Thursday, June 17, 2010

Banks Vow To Get Tougher On Strategic Defaults

As the volume of US foreclosures continues to rise, lenders are becoming more aggressive in pursuing home owners who purposely default despite being able to afford to pay the mortgages. In some cases lenders are seeking repayment if the amount owed was more than the sale price. See the following post from The Mess That Greenspan Made.

One of the latest development in the nation’s housing crisis looks like it will further erode the already strained relationship between borrower and lender as banks seem intent on collecting on the losses they’re taking when underwater borrowers sell their property in a short sale or are foreclosed on. This story in the Washington Post has the details:
Over the past year, lenders have become much more aggressive in trying to recoup money lost in foreclosures and other distressed sales, creating more grief for people who thought their real estate headaches were far behind.

In many localities — including Virginia, Maryland and the District — lenders have the right to pursue borrowers whose homes have sold at a loss to collect the difference between what the property sold for and what the borrower owed on it, also called a deficiency.

Before the housing bust, when the volume of foreclosures was relatively low, lenders seldom bothered to chase after deficiencies because borrowers had few remaining assets to claim and doing so involved hassles and costs. But with foreclosures soaring, lenders are more determined to get their money back, especially if they suspect borrowers are skipping out on loan they could afford, an increasingly common practice in areas where home values have tanked.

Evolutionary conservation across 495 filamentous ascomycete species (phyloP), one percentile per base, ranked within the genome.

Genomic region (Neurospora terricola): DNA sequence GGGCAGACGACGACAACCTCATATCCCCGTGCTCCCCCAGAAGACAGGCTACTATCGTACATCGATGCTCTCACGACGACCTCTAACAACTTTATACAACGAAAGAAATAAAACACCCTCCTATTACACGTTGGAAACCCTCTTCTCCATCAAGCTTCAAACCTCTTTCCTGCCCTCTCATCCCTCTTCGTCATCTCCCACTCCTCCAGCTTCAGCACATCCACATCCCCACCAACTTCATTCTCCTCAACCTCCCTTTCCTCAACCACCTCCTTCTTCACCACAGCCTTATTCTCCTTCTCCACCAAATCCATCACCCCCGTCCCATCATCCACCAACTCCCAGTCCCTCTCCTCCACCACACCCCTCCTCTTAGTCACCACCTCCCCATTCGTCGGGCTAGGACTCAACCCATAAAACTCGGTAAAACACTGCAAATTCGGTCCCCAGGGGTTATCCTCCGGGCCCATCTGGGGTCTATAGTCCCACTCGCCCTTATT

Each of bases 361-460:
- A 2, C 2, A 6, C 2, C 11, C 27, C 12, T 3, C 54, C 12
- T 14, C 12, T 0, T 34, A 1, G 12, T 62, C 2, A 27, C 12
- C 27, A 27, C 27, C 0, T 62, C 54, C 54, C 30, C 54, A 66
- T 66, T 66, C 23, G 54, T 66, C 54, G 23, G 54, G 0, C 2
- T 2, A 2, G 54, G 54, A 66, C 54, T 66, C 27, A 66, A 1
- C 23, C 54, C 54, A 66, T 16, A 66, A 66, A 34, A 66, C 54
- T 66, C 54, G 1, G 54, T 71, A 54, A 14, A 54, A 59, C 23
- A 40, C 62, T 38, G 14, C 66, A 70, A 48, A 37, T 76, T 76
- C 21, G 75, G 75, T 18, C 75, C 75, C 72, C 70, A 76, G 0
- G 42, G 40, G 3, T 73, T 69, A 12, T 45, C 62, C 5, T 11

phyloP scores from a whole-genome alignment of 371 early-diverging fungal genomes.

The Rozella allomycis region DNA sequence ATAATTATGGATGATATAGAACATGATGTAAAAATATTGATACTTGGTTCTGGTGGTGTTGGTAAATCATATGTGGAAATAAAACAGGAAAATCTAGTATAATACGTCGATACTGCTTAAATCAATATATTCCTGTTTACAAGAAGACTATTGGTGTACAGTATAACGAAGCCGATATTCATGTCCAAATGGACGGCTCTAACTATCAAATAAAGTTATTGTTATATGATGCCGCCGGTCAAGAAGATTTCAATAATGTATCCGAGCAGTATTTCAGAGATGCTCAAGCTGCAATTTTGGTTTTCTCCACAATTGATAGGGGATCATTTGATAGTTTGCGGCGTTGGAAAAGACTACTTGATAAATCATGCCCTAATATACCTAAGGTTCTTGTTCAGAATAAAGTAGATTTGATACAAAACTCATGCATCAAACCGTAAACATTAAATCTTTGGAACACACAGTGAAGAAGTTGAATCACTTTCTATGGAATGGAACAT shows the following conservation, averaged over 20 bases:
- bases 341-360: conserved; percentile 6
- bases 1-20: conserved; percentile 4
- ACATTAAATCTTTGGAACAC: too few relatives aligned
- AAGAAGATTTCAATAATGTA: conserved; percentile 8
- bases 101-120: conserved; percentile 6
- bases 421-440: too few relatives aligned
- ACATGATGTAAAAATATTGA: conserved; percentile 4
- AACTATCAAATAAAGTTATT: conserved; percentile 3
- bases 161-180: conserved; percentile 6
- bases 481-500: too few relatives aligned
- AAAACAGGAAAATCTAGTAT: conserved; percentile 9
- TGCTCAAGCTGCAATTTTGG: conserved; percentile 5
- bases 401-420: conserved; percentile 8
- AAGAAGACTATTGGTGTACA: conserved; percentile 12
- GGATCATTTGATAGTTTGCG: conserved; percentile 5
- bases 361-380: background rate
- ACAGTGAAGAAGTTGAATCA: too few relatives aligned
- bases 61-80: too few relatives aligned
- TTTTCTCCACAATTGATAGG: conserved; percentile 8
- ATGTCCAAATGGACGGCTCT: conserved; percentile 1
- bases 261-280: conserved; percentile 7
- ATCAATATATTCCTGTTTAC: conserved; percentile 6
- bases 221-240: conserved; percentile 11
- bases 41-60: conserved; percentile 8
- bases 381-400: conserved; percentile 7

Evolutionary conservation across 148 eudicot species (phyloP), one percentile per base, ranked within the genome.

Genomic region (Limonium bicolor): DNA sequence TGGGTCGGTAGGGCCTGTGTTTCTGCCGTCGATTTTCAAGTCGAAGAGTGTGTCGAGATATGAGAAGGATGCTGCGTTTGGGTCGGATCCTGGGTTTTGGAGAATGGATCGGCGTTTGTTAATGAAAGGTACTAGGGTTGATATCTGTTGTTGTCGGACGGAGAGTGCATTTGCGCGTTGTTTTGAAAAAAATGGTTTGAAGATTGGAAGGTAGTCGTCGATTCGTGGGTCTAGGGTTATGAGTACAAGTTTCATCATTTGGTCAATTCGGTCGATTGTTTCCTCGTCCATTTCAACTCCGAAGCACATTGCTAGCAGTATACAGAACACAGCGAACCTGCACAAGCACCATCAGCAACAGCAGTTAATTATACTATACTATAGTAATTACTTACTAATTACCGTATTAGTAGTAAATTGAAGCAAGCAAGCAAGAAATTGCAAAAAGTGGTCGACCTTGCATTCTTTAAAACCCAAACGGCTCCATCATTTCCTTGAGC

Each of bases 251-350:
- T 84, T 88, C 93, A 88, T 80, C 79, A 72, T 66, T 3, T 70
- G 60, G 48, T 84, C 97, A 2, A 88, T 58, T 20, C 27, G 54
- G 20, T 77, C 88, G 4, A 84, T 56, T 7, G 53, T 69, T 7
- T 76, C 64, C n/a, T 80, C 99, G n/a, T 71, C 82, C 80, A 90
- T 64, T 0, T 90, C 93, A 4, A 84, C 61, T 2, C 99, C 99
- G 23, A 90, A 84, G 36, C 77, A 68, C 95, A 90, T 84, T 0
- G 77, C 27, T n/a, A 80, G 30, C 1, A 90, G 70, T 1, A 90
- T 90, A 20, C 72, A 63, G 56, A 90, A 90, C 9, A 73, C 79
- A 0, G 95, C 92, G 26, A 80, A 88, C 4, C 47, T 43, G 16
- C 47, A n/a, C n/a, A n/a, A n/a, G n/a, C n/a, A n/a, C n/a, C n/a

“Lenders are not going after people who face a hardship,” said John Mechem, a spokesman for the Mortgage Bankers Association. “If they can’t pay their mortgage because they have a loss of income, there is no point in going after them.

“Those who had a second mortgage, such as a home-equity line of credit, in addition to their primary mortgage may find themselves particularly vulnerable, especially if they tapped into the equity line for cash.
From the banks’ perspective, this makes good sense, particularly in those cases where borrowers really abused the system by taking all the money that was being offered a few years ago by the very same banks that are now seeking redress. Of course, this makes the banks look like angry crack dealers or loan sharks which, to some degree, they are.

This post has been republished from Tim Iacono's blog, The Mess That Greenspan Made.

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